The IFI French Film Festival
Tuesday, 22nd November 2011

The Life of Jesus

(La Vie de Jésus)

The Prix Jean Vigo 60th Anniversay special programme of the IFI French Festival included the 1997 winner The Life of Jesus (La Vie de Jésus), Bruno Dumont’s debut feature, which screened on Tuesday. Working with a cast of non-professionals, Dumont crafts a harrowing portrait of adolescent frustration. David Douche plays Freddy, a teenager living with his Mother in a tiny Flemish country town. Lack of communication and an inability to express emotion is a major theme in the film and this begins with his Mother from the outset as she shows more care about the news than she ever seems to about him.

Life seems to be draining out of Freddy, whose epileptic fits pepper his insubstantial life of boredom. Freddy’s attempts at escaping his eternal ennui are marked by frustration and failure: he plays in the local brass band – but seems to be forever playing a funeral march; he looks after his pet finch – but it is depressingly jailed in its covered cage; he motor bikes with a group of oafish friends – but through desolate, achingly flat scenery and frequent crashes; and shares a relationship with Marie – but fails to communicate either physically or emotionally with her, engaging in empty conversation and mechanical, passionless sex.

Freddy constantly crashes from his motorbike and the cuts and bruises of his outer shell reflect his inner turmoil. His rage is obvious as he kicks against walls and the film makes clear he is wrestling internally with the ordinary demons of his everyday existence that will ultimately seal his tragic fate. When Kader, an Arab boy, enters proceedings and becomes involved with Marie, Freddy’s inability to deal with events takes on a disturbing turn as his frustration boils over into violence.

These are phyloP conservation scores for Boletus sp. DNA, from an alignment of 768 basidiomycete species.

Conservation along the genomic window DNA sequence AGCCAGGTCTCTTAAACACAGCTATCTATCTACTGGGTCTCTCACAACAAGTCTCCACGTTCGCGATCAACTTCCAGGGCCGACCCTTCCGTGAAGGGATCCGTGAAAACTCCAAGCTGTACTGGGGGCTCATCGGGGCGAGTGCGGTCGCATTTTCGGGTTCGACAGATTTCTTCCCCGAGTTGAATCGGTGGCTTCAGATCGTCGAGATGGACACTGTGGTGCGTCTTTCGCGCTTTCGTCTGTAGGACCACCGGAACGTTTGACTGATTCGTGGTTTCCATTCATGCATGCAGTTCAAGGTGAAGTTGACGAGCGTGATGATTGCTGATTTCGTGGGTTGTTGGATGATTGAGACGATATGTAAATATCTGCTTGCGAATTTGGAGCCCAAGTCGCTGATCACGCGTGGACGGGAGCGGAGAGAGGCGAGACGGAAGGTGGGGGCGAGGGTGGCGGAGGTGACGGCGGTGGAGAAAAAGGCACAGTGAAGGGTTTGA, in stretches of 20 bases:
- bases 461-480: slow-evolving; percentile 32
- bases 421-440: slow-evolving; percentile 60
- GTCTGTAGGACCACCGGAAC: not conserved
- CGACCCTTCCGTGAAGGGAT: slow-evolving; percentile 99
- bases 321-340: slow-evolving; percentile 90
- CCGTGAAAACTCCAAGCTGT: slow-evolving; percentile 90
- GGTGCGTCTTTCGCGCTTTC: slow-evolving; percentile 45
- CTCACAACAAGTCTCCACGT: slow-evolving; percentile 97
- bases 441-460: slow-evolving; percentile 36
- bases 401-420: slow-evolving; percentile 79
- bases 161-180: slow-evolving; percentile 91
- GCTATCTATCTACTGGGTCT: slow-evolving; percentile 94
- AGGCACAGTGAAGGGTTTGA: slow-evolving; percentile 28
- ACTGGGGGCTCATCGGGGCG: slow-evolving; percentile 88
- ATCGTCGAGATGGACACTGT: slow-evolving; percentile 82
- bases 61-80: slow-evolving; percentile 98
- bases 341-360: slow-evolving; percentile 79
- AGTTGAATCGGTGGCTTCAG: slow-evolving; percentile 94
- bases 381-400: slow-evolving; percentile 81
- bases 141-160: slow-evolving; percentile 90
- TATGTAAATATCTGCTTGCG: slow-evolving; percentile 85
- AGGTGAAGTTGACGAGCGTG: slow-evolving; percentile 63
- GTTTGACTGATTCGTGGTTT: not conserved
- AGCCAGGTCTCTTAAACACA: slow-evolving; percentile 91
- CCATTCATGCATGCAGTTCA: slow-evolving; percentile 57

All of this is caught by Dumont’s emotionally distant camera, often employing extreme long shots in which his subjects appear lost on a canvas of bleak, open landscapes emphasizing their chronic sense of alienation. Dumont’s film remains a powerful, intense experience, 15 years after its release.

Gérald Hustache-Mathieu’s noirish thriller Nobody Else but You (Poupoupidou) played out its twists and turns later that that evening with its tale of the investigation of a Marilyn Monroe figure in small-town France, and was followed by Pater. Directed by Alain Cavalier, Pater sees Cavalier and French actor Vincent Lindon playing versions of themselves working on a film within the film. In the film within the film, Cavalier casts himself as President of the Republic and Lindon as Prime minister. OK, lets start again…

Steven Galvin

Pater screens again on Wednesday, 23rd November at 16.00


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